7

I'm not a great authority on this, but i'll jump in anyway because you seem keen to get an answer: 79 dB spl seems to be the standard calibration for TV mixes. Commercials, from what i hear, tend to be pushed louder by ad agency execs who want their ad to thump people in the face, but it sounds like you're mixing a program so you should mix to standard spec ...


6

First off this 79 figure is based on room size. Look for the ATSC 85 document to verify. It's typical to mix to 79 for TV and 82 to 85 for film. Theatrical get's sometimes 85 up on LCR and 82 on Ls Rs. You need to take a room size measurement then using the figures in the doc above, and an SPL meter and the blue sky test tones (or pink limited mono wav ...


2

I don't know if there's an instrument that can measure this but you can calculate the RMS value of complex waveforms in many ways. It would include some maths so I would personally recommend using something like Scilab for the calculations From the wikipedia article on RMS (root mean square): ...the root mean square (abbreviated RMS or rms) is defined as ...


2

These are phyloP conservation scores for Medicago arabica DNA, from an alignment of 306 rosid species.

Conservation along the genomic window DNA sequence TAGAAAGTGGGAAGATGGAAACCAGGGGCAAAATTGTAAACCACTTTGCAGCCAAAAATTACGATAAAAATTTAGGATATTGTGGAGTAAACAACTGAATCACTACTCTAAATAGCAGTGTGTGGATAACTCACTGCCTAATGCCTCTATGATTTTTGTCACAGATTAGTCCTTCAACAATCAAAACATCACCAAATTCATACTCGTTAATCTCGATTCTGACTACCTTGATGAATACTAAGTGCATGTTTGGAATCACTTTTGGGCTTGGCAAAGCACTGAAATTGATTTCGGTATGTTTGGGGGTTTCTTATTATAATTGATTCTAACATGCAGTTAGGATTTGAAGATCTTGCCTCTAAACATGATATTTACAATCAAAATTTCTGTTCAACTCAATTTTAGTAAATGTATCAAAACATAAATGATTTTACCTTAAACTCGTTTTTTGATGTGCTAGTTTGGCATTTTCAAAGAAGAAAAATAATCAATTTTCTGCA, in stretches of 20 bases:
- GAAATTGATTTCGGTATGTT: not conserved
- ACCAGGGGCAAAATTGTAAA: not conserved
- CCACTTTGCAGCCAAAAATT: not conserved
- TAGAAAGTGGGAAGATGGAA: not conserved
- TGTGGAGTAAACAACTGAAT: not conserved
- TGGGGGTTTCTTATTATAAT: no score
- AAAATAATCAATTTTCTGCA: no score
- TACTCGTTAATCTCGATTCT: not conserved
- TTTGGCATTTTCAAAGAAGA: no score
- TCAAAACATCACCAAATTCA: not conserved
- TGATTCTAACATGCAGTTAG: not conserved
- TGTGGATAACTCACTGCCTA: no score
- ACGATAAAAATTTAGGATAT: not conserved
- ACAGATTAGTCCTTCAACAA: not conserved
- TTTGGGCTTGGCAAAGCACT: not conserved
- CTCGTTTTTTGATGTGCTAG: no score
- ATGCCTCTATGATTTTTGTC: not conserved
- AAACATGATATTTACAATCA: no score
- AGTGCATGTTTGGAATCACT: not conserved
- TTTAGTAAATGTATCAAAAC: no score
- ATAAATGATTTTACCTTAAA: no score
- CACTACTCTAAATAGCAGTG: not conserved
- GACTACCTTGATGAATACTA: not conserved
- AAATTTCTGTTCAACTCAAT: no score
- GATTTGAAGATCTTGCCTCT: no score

This may be down to personal preference, but I keep my studio monitors flat - even though I have about 3dB [subjective] hearing loss above about 6kHz in one ear. It was caused by illness, not by sitting too close to front of house for decades. I compensate by turning my head periodically if I need more detail, rather than upsetting the sound of the room [for ...


1

Individual hearing abilities don't really factor into the discussion beyond preferences for certain equipment or room designs. Outside of building a better listening space (eg. control room) and tweaking one's monitors with corrective processing for the listening position, there really isn't a whole lot one can do to optimize sound reproduction. There's also ...


1

You don't see it on consumer units because consumers don't need it enough to pay for it, nor could most of them tell the difference anyway judging by what most people's TV's & HiFi's sound like ;) Give a consumer a graphic EQ & they will just put a 'smile' on it without thinking any further. This is what I had to strap permanently over a consumer 2....


1

That is a Yamaha YPAO Calibration Microphone: It is used to calibrate amplifier/speaker systems in relation to the room you place it in. YPAO stands for "Yamaha Parametric Acoustic Optimiser" and here is a video about the process (in which the microphone is used):


Only top voted, non community-wiki answers of a minimum length are eligible